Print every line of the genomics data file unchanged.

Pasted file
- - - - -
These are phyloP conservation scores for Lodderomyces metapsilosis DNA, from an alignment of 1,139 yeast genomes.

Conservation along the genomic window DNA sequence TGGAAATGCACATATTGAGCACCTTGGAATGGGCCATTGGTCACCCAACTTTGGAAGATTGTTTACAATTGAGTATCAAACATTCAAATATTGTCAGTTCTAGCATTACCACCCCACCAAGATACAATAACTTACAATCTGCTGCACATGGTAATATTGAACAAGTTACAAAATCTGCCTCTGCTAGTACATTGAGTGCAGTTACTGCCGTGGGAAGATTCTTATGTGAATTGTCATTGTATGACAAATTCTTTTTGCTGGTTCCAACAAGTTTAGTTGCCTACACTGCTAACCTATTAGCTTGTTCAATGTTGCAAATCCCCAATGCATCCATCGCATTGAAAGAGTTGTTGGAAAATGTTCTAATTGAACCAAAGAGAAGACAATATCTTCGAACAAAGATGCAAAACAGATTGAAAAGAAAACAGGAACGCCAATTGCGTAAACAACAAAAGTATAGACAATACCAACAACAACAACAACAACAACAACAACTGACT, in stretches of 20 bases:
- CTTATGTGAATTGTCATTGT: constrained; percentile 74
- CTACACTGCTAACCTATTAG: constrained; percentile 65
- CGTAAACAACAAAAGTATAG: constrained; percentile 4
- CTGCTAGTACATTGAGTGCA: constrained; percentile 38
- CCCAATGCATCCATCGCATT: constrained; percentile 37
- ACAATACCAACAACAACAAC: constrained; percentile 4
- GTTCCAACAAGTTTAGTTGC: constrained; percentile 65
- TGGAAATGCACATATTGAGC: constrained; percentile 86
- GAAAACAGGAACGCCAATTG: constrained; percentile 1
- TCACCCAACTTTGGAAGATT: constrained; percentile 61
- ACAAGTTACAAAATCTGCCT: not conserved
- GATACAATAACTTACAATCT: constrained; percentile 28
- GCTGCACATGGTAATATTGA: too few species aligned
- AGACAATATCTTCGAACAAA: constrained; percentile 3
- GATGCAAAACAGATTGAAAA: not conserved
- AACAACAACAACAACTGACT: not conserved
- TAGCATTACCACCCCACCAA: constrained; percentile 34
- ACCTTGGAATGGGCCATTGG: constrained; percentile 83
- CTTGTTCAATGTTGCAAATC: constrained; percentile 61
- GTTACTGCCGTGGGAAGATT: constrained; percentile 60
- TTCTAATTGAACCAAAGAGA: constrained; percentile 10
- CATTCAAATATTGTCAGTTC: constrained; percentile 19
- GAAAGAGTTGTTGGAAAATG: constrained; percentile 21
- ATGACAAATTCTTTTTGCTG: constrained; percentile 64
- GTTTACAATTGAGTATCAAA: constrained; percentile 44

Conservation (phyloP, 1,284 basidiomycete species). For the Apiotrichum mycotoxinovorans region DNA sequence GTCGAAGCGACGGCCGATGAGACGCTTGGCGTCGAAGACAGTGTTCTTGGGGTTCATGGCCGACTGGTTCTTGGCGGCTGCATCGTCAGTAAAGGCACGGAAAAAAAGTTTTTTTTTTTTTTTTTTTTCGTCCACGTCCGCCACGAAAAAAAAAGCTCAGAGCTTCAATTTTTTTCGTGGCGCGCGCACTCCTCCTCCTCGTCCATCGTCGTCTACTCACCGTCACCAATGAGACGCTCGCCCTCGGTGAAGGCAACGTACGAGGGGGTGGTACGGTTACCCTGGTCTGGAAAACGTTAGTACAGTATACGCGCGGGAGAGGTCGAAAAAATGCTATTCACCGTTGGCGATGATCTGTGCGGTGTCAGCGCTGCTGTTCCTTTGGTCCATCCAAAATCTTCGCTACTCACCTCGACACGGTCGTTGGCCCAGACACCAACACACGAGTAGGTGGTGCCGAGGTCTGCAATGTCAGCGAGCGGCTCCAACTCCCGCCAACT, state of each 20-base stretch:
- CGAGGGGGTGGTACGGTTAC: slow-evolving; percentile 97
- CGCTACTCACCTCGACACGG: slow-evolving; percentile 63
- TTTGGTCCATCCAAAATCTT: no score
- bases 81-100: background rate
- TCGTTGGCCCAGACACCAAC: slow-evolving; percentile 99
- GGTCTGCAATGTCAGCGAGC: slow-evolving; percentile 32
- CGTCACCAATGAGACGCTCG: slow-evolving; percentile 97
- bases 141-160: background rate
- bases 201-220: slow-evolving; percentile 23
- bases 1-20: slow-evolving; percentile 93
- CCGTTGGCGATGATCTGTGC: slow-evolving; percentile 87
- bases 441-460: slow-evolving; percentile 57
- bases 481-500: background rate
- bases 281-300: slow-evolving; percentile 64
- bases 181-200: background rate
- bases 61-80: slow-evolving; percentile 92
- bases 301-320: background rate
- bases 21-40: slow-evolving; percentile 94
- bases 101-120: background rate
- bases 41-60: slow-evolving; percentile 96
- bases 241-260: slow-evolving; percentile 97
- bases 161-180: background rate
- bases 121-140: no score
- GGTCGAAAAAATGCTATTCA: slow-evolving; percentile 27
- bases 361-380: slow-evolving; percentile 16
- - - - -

These are phyloP conservation scores for Lodderomyces metapsilosis DNA, from an alignment of 1,139 yeast genomes.

Conservation along the genomic window DNA sequence TGGAAATGCACATATTGAGCACCTTGGAATGGGCCATTGGTCACCCAACTTTGGAAGATTGTTTACAATTGAGTATCAAACATTCAAATATTGTCAGTTCTAGCATTACCACCCCACCAAGATACAATAACTTACAATCTGCTGCACATGGTAATATTGAACAAGTTACAAAATCTGCCTCTGCTAGTACATTGAGTGCAGTTACTGCCGTGGGAAGATTCTTATGTGAATTGTCATTGTATGACAAATTCTTTTTGCTGGTTCCAACAAGTTTAGTTGCCTACACTGCTAACCTATTAGCTTGTTCAATGTTGCAAATCCCCAATGCATCCATCGCATTGAAAGAGTTGTTGGAAAATGTTCTAATTGAACCAAAGAGAAGACAATATCTTCGAACAAAGATGCAAAACAGATTGAAAAGAAAACAGGAACGCCAATTGCGTAAACAACAAAAGTATAGACAATACCAACAACAACAACAACAACAACAACAACTGACT, in stretches of 20 bases:
- CTTATGTGAATTGTCATTGT: constrained; percentile 74
- CTACACTGCTAACCTATTAG: constrained; percentile 65
- CGTAAACAACAAAAGTATAG: constrained; percentile 4
- CTGCTAGTACATTGAGTGCA: constrained; percentile 38
- CCCAATGCATCCATCGCATT: constrained; percentile 37
- ACAATACCAACAACAACAAC: constrained; percentile 4
- GTTCCAACAAGTTTAGTTGC: constrained; percentile 65
- TGGAAATGCACATATTGAGC: constrained; percentile 86
- GAAAACAGGAACGCCAATTG: constrained; percentile 1
- TCACCCAACTTTGGAAGATT: constrained; percentile 61
- ACAAGTTACAAAATCTGCCT: not conserved
- GATACAATAACTTACAATCT: constrained; percentile 28
- GCTGCACATGGTAATATTGA: too few species aligned
- AGACAATATCTTCGAACAAA: constrained; percentile 3
- GATGCAAAACAGATTGAAAA: not conserved
- AACAACAACAACAACTGACT: not conserved
- TAGCATTACCACCCCACCAA: constrained; percentile 34
- ACCTTGGAATGGGCCATTGG: constrained; percentile 83
- CTTGTTCAATGTTGCAAATC: constrained; percentile 61
- GTTACTGCCGTGGGAAGATT: constrained; percentile 60
- TTCTAATTGAACCAAAGAGA: constrained; percentile 10
- CATTCAAATATTGTCAGTTC: constrained; percentile 19
- GAAAGAGTTGTTGGAAAATG: constrained; percentile 21
- ATGACAAATTCTTTTTGCTG: constrained; percentile 64
- GTTTACAATTGAGTATCAAA: constrained; percentile 44

Conservation (phyloP, 1,284 basidiomycete species). For the Apiotrichum mycotoxinovorans region DNA sequence GTCGAAGCGACGGCCGATGAGACGCTTGGCGTCGAAGACAGTGTTCTTGGGGTTCATGGCCGACTGGTTCTTGGCGGCTGCATCGTCAGTAAAGGCACGGAAAAAAAGTTTTTTTTTTTTTTTTTTTTCGTCCACGTCCGCCACGAAAAAAAAAGCTCAGAGCTTCAATTTTTTTCGTGGCGCGCGCACTCCTCCTCCTCGTCCATCGTCGTCTACTCACCGTCACCAATGAGACGCTCGCCCTCGGTGAAGGCAACGTACGAGGGGGTGGTACGGTTACCCTGGTCTGGAAAACGTTAGTACAGTATACGCGCGGGAGAGGTCGAAAAAATGCTATTCACCGTTGGCGATGATCTGTGCGGTGTCAGCGCTGCTGTTCCTTTGGTCCATCCAAAATCTTCGCTACTCACCTCGACACGGTCGTTGGCCCAGACACCAACACACGAGTAGGTGGTGCCGAGGTCTGCAATGTCAGCGAGCGGCTCCAACTCCCGCCAACT, state of each 20-base stretch:
- CGAGGGGGTGGTACGGTTAC: slow-evolving; percentile 97
- CGCTACTCACCTCGACACGG: slow-evolving; percentile 63
- TTTGGTCCATCCAAAATCTT: no score
- bases 81-100: background rate
- TCGTTGGCCCAGACACCAAC: slow-evolving; percentile 99
- GGTCTGCAATGTCAGCGAGC: slow-evolving; percentile 32
- CGTCACCAATGAGACGCTCG: slow-evolving; percentile 97
- bases 141-160: background rate
- bases 201-220: slow-evolving; percentile 23
- bases 1-20: slow-evolving; percentile 93
- CCGTTGGCGATGATCTGTGC: slow-evolving; percentile 87
- bases 441-460: slow-evolving; percentile 57
- bases 481-500: background rate
- bases 281-300: slow-evolving; percentile 64
- bases 181-200: background rate
- bases 61-80: slow-evolving; percentile 92
- bases 301-320: background rate
- bases 21-40: slow-evolving; percentile 94
- bases 101-120: background rate
- bases 41-60: slow-evolving; percentile 96
- bases 241-260: slow-evolving; percentile 97
- bases 161-180: background rate
- bases 121-140: no score
- GGTCGAAAAAATGCTATTCA: slow-evolving; percentile 27
- bases 361-380: slow-evolving; percentile 16